Ian Hislop: My 20 years at the Eye

Many of the 'Private Eye' team were scandalised when, in 1986, the editorship was entrusted to a little-known 26-year-old. Two decades on, Ian Hislop is an institution and his magazine has never been in better shape. He talks to Ciar Byrne

Monday 23 October 2006 00:00 BST

Shortly after Richard Ingrams announced that he was passing on the editorship of Private Eye to a 26-year-old Oxford graduate, some of the journalists on the fortnightly satirical title attempted a coup. They took Peter Cook, the magazine's main shareholder, out for lunch, hoping to convince him that the young Ian Hislop was not up to the job. But the mutineers had not reckoned on the effects of a good meal.

Still reigning supreme from his shambolic Soho office two decades on, Hislop identifies the plotters as Peter McKay, now of the Daily Mail, and Nigel Dempster. "There was an attempted coup. They took Peter out for lunch, which is always a mistake, and Peter returned from lunch full of red wine and bonhomie and greeted me with the words 'Welcome aboard'. And that was it. [The coup] failed and then of course I sacked both McKay and Dempster."

Tomorrow sees the publication of Hislop's 20th anniversary issue. The young upstart has turned into a cheerful, slightly grizzled-looking chap, who, when he is not in the office, is more likely to be found at home with his wife Victoria - now a best-selling novelist - and their two children in Kent than swilling champagne at a media party.

Under his direction, the Eye, as it is affectionately known by staff (of whom for three years I was one), has faced many challenges, from hefty libel payouts to the death of Paul Foot, who strove tirelessly to expose miscarriages of justice in the back pages of the magazine. But its editor believes the title is currently enjoying a "good run" - the last issue sold a rudely healthy 213,000 copies. "There's a feel of a good team in place," he says. "But things can change very fast. There are only a small number of people and if a couple of them decided they didn't want to do it any more, we might be in trouble."

Gathering the right people around him - and getting rid of those who did not fit his vision for the Eye - was the first priority back in 1986. "I think the Eye slightly lost its way. It became obsessed by very dull gossip and Dempster and McKay were the ones who were most out of place. I tried to return the Eye to what it had been in its better period - a mixture of jokes and journalism - and I think the emphasis on gossip was tiresome. Reading stories about what the Marquess of Cranberry's fourth son is up to with someone you haven't heard of who goes to clubs - who cares?"

Most of those he hired are still with the magazine. His first appointment was his oldest friend, the cartoonist Nick Newman - who helps write the jokes as well as collaborating with Hislop on comedy scripts for television, including the recent My Dad's the Prime Minister for BBC1.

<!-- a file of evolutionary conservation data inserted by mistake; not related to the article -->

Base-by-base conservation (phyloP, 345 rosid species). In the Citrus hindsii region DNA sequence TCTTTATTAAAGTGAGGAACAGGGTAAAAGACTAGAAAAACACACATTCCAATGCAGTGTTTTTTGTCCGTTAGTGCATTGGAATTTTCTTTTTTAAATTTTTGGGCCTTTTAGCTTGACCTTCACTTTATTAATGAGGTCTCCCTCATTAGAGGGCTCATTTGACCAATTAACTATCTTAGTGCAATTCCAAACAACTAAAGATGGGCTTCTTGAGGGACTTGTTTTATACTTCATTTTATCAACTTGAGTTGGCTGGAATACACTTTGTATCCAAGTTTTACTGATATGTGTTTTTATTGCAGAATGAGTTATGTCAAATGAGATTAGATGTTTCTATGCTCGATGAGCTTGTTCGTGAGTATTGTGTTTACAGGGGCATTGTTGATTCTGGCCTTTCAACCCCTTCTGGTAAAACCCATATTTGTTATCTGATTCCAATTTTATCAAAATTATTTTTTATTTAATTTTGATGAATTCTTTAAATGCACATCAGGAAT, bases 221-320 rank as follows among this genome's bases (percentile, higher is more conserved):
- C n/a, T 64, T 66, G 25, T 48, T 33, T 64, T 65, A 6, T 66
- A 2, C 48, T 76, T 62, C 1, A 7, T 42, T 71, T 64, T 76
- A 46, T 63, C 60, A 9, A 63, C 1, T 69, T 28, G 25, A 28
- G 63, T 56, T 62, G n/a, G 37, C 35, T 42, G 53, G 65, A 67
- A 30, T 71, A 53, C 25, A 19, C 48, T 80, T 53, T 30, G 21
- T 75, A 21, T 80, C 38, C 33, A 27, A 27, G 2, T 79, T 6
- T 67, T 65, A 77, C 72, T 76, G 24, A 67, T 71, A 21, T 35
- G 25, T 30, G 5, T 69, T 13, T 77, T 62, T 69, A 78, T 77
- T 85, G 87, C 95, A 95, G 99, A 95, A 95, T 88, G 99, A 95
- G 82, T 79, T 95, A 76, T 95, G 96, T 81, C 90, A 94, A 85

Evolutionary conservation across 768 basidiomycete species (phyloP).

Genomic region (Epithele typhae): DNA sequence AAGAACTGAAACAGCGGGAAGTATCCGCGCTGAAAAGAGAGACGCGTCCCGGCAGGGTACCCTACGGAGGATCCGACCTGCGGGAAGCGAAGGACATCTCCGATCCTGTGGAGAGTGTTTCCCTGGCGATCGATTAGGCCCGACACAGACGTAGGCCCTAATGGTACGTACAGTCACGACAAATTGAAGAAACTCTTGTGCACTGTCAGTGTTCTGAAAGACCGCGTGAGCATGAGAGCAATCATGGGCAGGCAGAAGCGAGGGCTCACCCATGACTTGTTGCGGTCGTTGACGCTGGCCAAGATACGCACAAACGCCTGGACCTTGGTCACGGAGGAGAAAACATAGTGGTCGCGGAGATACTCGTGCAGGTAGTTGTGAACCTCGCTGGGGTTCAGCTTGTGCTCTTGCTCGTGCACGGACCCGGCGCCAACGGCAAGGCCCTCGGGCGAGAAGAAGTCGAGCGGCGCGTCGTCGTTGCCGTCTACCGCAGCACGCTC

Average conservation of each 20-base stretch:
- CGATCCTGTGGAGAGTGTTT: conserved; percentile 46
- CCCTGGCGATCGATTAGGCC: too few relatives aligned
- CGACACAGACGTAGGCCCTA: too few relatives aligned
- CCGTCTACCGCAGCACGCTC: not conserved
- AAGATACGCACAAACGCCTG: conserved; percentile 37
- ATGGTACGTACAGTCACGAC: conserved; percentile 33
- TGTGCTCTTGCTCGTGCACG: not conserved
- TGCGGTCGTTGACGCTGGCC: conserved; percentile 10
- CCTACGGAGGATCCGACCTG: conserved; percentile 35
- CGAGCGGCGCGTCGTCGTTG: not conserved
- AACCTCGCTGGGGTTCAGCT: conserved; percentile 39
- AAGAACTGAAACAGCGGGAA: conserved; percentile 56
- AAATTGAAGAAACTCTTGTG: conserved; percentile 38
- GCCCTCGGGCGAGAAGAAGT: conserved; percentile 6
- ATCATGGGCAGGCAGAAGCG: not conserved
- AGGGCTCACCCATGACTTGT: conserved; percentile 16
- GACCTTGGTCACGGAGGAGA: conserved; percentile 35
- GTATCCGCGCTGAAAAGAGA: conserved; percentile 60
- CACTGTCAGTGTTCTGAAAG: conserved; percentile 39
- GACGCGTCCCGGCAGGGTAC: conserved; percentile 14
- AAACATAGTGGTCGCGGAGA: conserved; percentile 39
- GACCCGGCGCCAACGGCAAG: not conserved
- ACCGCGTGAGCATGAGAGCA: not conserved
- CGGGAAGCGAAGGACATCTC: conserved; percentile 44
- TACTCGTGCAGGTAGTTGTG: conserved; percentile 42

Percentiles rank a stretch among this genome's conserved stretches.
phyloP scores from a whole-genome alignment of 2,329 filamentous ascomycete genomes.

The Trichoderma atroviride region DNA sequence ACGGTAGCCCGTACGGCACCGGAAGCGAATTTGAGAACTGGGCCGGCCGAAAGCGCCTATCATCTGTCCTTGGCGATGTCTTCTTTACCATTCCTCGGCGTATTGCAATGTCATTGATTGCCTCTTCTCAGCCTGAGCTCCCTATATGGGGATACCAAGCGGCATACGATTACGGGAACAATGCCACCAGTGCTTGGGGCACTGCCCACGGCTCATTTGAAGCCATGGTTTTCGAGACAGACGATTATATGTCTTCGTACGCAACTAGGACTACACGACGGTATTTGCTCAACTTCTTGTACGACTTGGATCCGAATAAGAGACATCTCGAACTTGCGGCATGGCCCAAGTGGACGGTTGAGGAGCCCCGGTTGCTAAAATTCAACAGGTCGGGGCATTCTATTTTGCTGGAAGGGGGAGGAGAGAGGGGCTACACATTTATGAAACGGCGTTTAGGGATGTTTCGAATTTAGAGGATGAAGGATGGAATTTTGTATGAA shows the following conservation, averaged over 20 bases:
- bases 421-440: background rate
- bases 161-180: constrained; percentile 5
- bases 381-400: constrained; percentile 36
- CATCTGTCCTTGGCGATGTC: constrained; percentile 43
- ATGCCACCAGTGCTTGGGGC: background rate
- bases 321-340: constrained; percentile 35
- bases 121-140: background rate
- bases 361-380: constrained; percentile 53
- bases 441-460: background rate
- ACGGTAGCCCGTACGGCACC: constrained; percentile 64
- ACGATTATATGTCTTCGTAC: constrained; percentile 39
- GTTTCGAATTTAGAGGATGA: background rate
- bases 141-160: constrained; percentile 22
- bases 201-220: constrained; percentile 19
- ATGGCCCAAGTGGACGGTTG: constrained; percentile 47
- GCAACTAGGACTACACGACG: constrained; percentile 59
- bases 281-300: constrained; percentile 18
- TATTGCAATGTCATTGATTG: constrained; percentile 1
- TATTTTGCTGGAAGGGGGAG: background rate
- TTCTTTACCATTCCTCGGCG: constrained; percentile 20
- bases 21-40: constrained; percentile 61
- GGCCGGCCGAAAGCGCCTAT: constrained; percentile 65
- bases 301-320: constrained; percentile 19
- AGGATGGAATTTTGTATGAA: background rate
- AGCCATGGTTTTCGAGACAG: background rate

Next, he recruited Francis Wheen from The Independent - who, in between writing books and plays, still turns up at the Eye to provide first-class Fleet Street gossip. The humorist Craig Brown was another early appointment, as of course was Foot, who quit the Daily Mirror when it refused to print his articles criticising the new management.

"I thought, 'Why on earth have we not got Paul?' It seemed to me ludicrous. I had to wait a couple of years for the Mirror to implode, but he worked for us on the side. He came back and from then on I thought we had a happy ship, as it were, because we were going in the same direction."

Foot's death in 2004 left a huge hole, and the magazine has instigated the Paul Foot Award for investigative journalism in his memory. "He was everybody's friend and he was a fantastic influence just for fun. Footie made the process interesting," says Hislop. "His best friend Richard [Ingrams] invented the Dave Spart character, which was entirely based on Paul's political views, and then just ran it. When Paul gave me his copy, I used to pretend I had a Spart-o-meter and I would go over it looking for leftwing bias and striking it out. He was hugely enthusiastic and produced a lot of copy." He insists, "without exaggerating", that he has hired three people to do the job that Foot used to do.

One of the main criticisms of Hislop when he took the helm was his lack of journalistic experience. His first brush with the Eye came as a student at Magdalen College, Oxford, where he studied English Literature. He interviewed Cook and Ingrams for Passing Wind, a satirical magazine founded by Newman, which Hislop went on to edit. His first jokes were published in the Eye shortly before his finals and after graduation he stayed on, combining writing for the Eye with teaching public-school dropouts at a London crammer as well as contributing jokes to Radio 4 and Jasper Carrott's TV show.